Kaczynski expected to keep legal team

  Martin Kasindorf; Jonathan T. Lovitt


  USA Today


  Page 03A

  (Copyright 1998)


  SACRAMENTO -- Unabomber defendant Theodore Kaczynski won a battle with

  his lawyers Tuesday when a court-appointed psychiatrist vindicated his view that

  he is mentally fit to stand trial.


  The lawyers, however, may win the underlying war over who controls the

  defense, if U.S. District Judge Garland Burrell Jr. follows the inclinations he

  voiced Tuesday and rules against Kaczynski on several other points.


  Burrell scheduled a hearing for early Thursday, just before the jury is to enter the

  courtroom to be sworn in, to decide whether Kaczynski must submit, at least in

  part, to his attorneys' plans to rely on a mental illness defense.


  Further, Burrell is almost certain to force Kaczynski to keep his court-appointed

  lawyers, Quin Denvir and Judy Clarke, and forgo defending himself against

  charges he is the Unabomber, who carried out an 18-year bombing spree that

  killed three people.


  Burrell said Kaczynski's Jan. 8 demand to represent himself lacked "timeliness"

  and may have been been an attempt to delay the trial.


  Kaczynski's attempt to represent himself is part of his ongoing battle with his

  lawyers over whether to use a mental illness defense to save him from the death

  penalty if he's convicted. Kaczynski has publicly refused to accept such a

  defense. Burrell ruled Jan. 7 that Kaczynski didn't have the right to refuse a

  mental illness strategy. The next day he asked to represent himself.


  Burrell said Tuesday that he is still reviewing transcripts of an agreement reached

  on Dec. 22 between Kaczynski and his lawyers in his chambers. That conference

  was to have determined how mental illness might be used in the trial. The judge

  said he may ask the parties to stick to that agreement. Burrell could:


  Give Denvir and Clarke approval to bring in mental health experts, Kaczynski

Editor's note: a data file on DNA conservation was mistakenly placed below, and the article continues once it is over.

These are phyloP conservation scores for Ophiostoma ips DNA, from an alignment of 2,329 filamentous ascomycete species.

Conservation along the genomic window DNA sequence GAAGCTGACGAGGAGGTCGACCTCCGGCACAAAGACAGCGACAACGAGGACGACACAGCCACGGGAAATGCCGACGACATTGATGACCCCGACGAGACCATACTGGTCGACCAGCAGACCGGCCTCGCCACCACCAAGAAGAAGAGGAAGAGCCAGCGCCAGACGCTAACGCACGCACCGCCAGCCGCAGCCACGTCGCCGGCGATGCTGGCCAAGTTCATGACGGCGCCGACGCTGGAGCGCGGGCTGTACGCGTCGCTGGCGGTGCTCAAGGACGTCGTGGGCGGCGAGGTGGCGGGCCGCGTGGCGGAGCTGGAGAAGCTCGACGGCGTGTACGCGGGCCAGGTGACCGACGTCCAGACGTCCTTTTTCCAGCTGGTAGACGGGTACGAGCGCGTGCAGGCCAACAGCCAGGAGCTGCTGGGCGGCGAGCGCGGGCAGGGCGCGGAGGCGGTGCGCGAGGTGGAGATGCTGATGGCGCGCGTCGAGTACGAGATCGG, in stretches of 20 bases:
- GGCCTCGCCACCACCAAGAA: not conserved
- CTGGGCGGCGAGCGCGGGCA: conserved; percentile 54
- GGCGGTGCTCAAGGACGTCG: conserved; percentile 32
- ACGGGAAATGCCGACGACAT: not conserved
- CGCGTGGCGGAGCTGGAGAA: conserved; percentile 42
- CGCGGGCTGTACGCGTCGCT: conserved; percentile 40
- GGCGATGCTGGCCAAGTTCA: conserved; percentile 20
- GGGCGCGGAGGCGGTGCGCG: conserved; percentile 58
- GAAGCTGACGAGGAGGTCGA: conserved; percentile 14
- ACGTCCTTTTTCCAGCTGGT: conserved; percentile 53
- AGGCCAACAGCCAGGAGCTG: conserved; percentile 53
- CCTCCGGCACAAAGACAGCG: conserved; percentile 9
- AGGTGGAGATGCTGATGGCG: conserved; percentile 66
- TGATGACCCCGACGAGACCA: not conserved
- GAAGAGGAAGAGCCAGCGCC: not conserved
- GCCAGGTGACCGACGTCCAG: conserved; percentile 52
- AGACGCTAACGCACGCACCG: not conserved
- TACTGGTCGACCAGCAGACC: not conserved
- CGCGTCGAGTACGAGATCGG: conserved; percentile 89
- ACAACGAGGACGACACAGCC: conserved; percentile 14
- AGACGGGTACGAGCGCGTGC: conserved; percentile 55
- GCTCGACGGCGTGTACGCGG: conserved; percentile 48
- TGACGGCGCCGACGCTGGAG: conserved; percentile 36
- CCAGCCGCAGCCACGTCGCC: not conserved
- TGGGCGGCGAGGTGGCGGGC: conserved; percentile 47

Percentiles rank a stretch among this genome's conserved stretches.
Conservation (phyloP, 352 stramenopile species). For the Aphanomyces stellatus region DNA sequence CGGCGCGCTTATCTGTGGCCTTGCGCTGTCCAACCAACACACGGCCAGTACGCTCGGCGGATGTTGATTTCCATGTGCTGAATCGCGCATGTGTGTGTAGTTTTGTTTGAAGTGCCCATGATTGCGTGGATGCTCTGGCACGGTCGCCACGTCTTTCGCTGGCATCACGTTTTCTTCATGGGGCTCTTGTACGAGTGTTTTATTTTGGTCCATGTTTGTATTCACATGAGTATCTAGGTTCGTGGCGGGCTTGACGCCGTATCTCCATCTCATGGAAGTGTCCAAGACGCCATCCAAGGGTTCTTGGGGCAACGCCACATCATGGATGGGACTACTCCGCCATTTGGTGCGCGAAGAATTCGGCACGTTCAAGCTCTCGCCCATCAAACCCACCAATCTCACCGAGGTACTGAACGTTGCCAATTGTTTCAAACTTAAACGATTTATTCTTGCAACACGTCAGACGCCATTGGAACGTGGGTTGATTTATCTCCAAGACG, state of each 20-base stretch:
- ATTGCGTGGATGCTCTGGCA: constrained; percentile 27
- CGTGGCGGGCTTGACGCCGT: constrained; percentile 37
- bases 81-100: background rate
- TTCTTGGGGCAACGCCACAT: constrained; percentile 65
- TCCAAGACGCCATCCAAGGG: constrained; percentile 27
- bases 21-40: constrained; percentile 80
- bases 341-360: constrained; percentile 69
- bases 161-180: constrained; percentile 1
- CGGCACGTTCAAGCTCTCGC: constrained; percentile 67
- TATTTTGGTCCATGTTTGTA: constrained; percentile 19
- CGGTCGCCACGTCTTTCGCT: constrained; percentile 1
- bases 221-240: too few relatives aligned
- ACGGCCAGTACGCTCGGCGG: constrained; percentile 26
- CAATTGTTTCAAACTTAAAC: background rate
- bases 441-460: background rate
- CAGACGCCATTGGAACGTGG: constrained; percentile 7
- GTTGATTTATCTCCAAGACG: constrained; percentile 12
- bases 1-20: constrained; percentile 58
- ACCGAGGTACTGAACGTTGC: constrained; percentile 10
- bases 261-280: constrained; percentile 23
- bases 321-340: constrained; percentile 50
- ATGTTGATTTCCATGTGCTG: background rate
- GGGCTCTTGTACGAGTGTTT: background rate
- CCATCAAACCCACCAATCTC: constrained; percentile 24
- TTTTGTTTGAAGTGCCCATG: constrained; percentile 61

family members and the defendant's mountain cabin at the trial's sentencing

  phase if the jury votes to convict Kaczynski. Burrell said that Kaczynski had

  clearly agreed last month to allow his lawyers carte blanche "should a penalty

  phase be necessary."


  Compel Kaczynski to submit to the lawyers' mental health strategy for the initial

  phase of the trial, in which guilt or innocence is determined. Burrell would hold

  Denvir and Clarke to their Dec. 22 promise to drop mental health experts in the

  guilt phase, which they moved to do a week afterward. But if Burrell finds that

  Kaczynski endorsed the lawyers' plans to introduce non-expert evidence of

  mental illness at the first phase, he would bind the defendant to the deal.


  Hold that it is Denvir and Clarke who should be bound by an implied promise to

  completely abandon the "mental defect" defense in the guilt phase. Such a

  finding would offer Kaczynski a substantial victory.


  Burrell said "it was obvious that Mr. Kaczynski assumed" his lawyers'

  concession to withdraw mental health experts meant no mental status evidence

  would be presented in the guilt phase. "I agreed with Mr. Kaczynski's

  impression," he said.


  Left at sea in all the uncertainty is the government, which must deliver briefs to

  Burrell today on what it wants done about the Dec. 22 conference without

  knowing what the sealed transcript contains.


  Prosecutors were locked out of the conference, on the basis of attorney-client

  privilege. Burrell is siding with the defense in withholding the transcript because

  Kaczynski, accused here of building four of the 16 bombs, may have made

  incriminating statements.


  "Here is the defense's problem," Burrell said. "Statements made by Mr.

  Kaczynski during the proceeding could be used by the government in its attempt

  to kill him. That's a deadly serious matter."


  Mental competency ruling, 1A

  PHOTO, B/W,Vicki Behringer, AP